Romana Agnel, director of the Cracovia Danza Ballet, has been unanimously elected by representatives of the dance community to represent polonaise custodians. Although the action is nationwide, an important player in the inscription of the polonaise will be the city of Krakow. Not only has it already gained experience during the inscription of the Nativity Scene (szopka) tradition on the UNESCO's Representative List, but, above all, is a city which has been focused on tradition and heritage throughout the years.
The polonaise is a part of many municipal celebrations in Krakow. To mention just a few of them: the lighting of the Christmas tree in the Market Square by Mayor Jacek Majchrowski was accompanied by the polonaise called God is born performed by the Cracovia Danza Ballet, the Scottish Tartan Festival gathered many couples dancing the polonaise on the Main Market Square and the commercial about the city is is a recorded flash mob including the polonaise â€“ both as a piece of music and a dance â€“ as its main element. This is why Krakow will now become a venue for many events, thus becoming a partner in the polonaise inscription on the UNESCO list.
The Cracovia Danza Ballet will become the coordinator of Krakow's events supported by the city. It is worth mentioning that this ballet company based in Krakow has in its repertoire as many as 26 choreographies of the polonaise from different periods prepared by various choreographers. It is also the only company in Poland to dedicate entire performances to the polonaise â€“ Let the Polonaise Begin (2018) or From Polonaise to Mazur (2019).
An online collection of signatures in support of the idea of inscribing the polonaise on the UNESCO Intangible Cultural Heritage Representative List is still being run until the end of February (link to the list of signatures: https://bit.ly/3jkQJRD). Many people show interest in this topic. So far over 5 thousand people have signed the declaration (as of 9th February).
The Polonaise connects (Polonez Å‚Ä…czy) website has been set up on Facebook to promote the living tradiction and practice of this dance. There you can find a link to sign in support of the initiative. There is also a community group with the same name. Its members share recordings of their polonaise performances and information about polonaise events. The materials shared in this group prove how popular and still commonly danced the polonaise is.
At the same time, polonaise groups (koÅ‚a polonezowe) are being set up. The first one has been established in Krakow. Created from the bottom up by local communities, they will activate their dance groups and organise events. In this way, a nationwide network of such groups will be created. As Romana Agnel assures, they will be placed on an interactive map with information on activities connected with the protection and preservation of the polonaise tradition.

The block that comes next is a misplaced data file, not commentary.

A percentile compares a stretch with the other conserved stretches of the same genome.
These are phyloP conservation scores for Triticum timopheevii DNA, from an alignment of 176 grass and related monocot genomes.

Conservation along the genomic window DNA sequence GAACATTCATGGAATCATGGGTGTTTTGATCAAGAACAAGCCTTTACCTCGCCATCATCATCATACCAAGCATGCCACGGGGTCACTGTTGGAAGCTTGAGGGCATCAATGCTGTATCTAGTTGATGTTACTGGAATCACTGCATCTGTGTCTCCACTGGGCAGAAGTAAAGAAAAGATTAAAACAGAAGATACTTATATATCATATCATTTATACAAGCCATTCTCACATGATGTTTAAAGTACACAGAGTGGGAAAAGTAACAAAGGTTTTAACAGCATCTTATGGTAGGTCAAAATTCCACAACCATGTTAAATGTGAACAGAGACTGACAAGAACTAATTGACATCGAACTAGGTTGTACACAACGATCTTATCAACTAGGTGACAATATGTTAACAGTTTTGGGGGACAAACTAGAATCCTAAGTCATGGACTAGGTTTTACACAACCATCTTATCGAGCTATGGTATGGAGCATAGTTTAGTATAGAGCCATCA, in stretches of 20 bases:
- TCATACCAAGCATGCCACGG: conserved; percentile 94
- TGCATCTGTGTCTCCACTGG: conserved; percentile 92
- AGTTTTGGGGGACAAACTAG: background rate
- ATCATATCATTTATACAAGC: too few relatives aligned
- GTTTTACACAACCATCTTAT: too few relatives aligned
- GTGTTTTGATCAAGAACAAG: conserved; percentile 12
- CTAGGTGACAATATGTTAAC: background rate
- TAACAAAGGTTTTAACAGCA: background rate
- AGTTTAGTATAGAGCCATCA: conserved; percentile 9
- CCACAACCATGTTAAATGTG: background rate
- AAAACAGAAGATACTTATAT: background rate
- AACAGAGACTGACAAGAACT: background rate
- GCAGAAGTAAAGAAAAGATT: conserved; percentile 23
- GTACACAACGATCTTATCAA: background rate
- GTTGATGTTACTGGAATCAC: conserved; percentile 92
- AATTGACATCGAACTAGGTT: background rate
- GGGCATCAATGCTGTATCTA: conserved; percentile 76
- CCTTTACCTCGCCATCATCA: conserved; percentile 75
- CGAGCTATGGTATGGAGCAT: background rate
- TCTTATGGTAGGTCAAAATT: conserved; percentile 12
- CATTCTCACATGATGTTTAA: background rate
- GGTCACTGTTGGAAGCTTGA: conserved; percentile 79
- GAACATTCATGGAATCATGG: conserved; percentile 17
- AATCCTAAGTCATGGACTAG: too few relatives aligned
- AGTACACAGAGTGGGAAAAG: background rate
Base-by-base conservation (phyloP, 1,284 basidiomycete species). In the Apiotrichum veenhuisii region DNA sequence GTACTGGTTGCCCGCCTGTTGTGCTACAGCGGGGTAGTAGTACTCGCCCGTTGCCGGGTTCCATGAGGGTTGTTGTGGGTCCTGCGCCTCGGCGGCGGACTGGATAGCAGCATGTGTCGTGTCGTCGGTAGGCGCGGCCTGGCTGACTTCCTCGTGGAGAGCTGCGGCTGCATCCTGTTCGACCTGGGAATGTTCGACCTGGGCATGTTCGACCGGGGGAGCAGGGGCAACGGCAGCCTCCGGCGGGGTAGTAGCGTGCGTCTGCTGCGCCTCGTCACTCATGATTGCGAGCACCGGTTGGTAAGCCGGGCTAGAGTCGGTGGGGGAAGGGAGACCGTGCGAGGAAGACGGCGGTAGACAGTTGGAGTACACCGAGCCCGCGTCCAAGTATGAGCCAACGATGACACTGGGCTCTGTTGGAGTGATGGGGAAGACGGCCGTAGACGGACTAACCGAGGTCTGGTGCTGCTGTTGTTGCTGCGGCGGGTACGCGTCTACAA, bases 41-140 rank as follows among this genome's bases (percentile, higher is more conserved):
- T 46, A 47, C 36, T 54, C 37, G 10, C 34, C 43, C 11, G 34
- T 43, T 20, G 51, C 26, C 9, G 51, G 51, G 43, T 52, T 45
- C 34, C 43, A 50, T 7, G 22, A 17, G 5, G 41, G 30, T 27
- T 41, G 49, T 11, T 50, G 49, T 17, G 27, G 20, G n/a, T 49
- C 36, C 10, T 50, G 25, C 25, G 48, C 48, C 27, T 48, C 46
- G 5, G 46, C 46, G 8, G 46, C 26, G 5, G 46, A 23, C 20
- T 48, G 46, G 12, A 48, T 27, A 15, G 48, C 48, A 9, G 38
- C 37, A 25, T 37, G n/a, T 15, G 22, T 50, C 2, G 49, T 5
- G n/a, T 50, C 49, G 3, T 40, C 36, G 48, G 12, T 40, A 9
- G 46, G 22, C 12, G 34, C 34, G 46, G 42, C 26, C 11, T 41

As Romana Agnel writes in the Polonaise Preservation Strategy, all these activities are intended "to promote already existing long-standing events and activities related to the polonaise in Poland; to activate communities practicing the polonaise to include this element in all cultural events existing in the community; to create new events-opportunities to present the polonaise in various places and spaces combining joint activities on a nationwide scale; to promote existing and newly created activities related to the polonaise in all fields of art, science and culture in a wide and varied way."
We are all custodians of the polonaise, its tradition and heritage. We therefore bear a responsibility to preserve and protect it, to nurture it and pass it on to future generations. This is why the campaign to have the polonaise inscribed on the UNESCO list is a grassroots initiative, and everyone can join in with polonaise events created by them.
This year Krakow will host, among others, the Polonaise Days called Polonaise to Independence (28th October â€“ 11th November 2021) prepared by the Cracovia Danza Ballet. The following events have been planned as part of it: a presentation of the Cracovia Danza Ballet's show Let the Polonaise Begin at the Juliusz SÅ‚owacki Theatre; a series of polonaise performances in urban spaces; the preparation of choreography to the Ignacy Jan Paderewski's polonaise by all dance groups in Krakow and its joint presentation as part of Polonaise â€“ towards Independence performance at the Grunwald Monument; the organization of the Polonaise in Krakow conference; Polonaise in Krakow publication; as well as polonaise workshops addressed to instructors and teachers.
The polonaise first appeared on UNESCO's national list in 2015, but together with other national dances such as mazur, krakowiak, kujawiak and oberek. This most important Polish dance was given the chance to be included on UNESCO's Representative List of the Intangible Cultural Heritage of Humanity only whenÂ it was listed separately on UNESCO's national list. ThisÂ was an initiative of the national branch of the CIOFF (International Council of Organizations for Folklore, Festivals and Folk Art) and Tomasz Nowak, PhD., a musicologist.